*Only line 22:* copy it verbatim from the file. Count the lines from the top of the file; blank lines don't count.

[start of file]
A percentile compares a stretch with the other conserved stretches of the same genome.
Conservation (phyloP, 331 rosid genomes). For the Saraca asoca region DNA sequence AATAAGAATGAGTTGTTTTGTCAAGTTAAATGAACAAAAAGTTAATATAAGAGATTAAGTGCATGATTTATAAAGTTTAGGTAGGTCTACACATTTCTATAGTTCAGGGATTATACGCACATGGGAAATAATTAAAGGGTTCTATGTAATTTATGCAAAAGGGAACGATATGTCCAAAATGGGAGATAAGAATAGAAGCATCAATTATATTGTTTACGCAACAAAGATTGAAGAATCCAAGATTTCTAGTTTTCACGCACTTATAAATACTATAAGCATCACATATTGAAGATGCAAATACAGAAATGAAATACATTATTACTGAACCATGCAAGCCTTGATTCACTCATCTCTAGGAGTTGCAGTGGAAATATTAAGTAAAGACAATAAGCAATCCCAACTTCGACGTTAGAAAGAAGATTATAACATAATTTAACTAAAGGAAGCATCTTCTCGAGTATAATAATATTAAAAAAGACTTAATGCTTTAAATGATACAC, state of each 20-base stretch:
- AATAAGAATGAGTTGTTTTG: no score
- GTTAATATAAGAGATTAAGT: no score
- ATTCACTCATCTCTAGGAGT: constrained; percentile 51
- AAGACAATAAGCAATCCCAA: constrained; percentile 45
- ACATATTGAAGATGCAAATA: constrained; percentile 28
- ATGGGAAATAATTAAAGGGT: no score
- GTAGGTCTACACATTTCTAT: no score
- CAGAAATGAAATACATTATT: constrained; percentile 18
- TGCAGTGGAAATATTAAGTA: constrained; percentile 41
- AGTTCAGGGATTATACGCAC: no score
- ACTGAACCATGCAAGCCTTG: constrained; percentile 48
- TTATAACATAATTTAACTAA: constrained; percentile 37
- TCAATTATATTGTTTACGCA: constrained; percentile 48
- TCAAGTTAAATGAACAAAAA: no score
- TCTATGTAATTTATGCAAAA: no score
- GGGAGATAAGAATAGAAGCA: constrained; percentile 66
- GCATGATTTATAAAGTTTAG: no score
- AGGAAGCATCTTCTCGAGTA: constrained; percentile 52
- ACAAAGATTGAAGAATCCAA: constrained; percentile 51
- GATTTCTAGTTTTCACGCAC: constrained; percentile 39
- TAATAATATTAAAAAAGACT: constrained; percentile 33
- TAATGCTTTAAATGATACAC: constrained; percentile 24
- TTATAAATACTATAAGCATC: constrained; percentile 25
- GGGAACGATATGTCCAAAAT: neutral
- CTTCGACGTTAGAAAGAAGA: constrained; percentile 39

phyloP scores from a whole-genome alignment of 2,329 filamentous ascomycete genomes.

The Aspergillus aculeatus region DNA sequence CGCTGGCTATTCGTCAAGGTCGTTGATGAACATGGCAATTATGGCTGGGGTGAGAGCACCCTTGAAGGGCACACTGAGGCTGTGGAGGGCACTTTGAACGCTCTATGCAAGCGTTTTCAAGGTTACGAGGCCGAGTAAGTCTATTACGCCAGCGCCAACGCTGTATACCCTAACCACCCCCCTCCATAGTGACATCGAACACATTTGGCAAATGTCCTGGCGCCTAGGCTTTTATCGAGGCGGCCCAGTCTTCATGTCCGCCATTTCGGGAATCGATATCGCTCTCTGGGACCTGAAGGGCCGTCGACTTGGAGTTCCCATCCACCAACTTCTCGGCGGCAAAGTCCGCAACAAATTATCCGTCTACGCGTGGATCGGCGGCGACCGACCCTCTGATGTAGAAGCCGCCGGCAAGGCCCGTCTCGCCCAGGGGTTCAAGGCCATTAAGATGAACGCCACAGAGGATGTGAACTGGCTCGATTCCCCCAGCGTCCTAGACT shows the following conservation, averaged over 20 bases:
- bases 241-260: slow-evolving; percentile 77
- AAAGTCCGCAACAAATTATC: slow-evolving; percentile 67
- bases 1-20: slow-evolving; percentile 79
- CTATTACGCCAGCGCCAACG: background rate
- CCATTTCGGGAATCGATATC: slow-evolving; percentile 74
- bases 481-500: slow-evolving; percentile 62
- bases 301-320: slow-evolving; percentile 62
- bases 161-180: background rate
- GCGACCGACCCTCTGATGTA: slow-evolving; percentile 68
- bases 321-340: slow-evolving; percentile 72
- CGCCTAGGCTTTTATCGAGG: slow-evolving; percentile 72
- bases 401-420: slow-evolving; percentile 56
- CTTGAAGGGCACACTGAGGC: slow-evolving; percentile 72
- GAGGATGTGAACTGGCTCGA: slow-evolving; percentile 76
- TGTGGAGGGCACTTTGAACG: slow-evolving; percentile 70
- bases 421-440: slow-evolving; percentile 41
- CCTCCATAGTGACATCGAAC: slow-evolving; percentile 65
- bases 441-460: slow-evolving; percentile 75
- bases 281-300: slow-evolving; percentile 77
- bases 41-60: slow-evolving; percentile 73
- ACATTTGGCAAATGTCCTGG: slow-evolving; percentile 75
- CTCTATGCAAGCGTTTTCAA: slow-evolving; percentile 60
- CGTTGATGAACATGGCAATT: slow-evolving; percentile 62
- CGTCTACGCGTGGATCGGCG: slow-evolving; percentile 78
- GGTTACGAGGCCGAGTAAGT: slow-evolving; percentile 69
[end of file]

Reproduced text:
- GATTTCTAGTTTTCACGCAC: constrained; percentile 39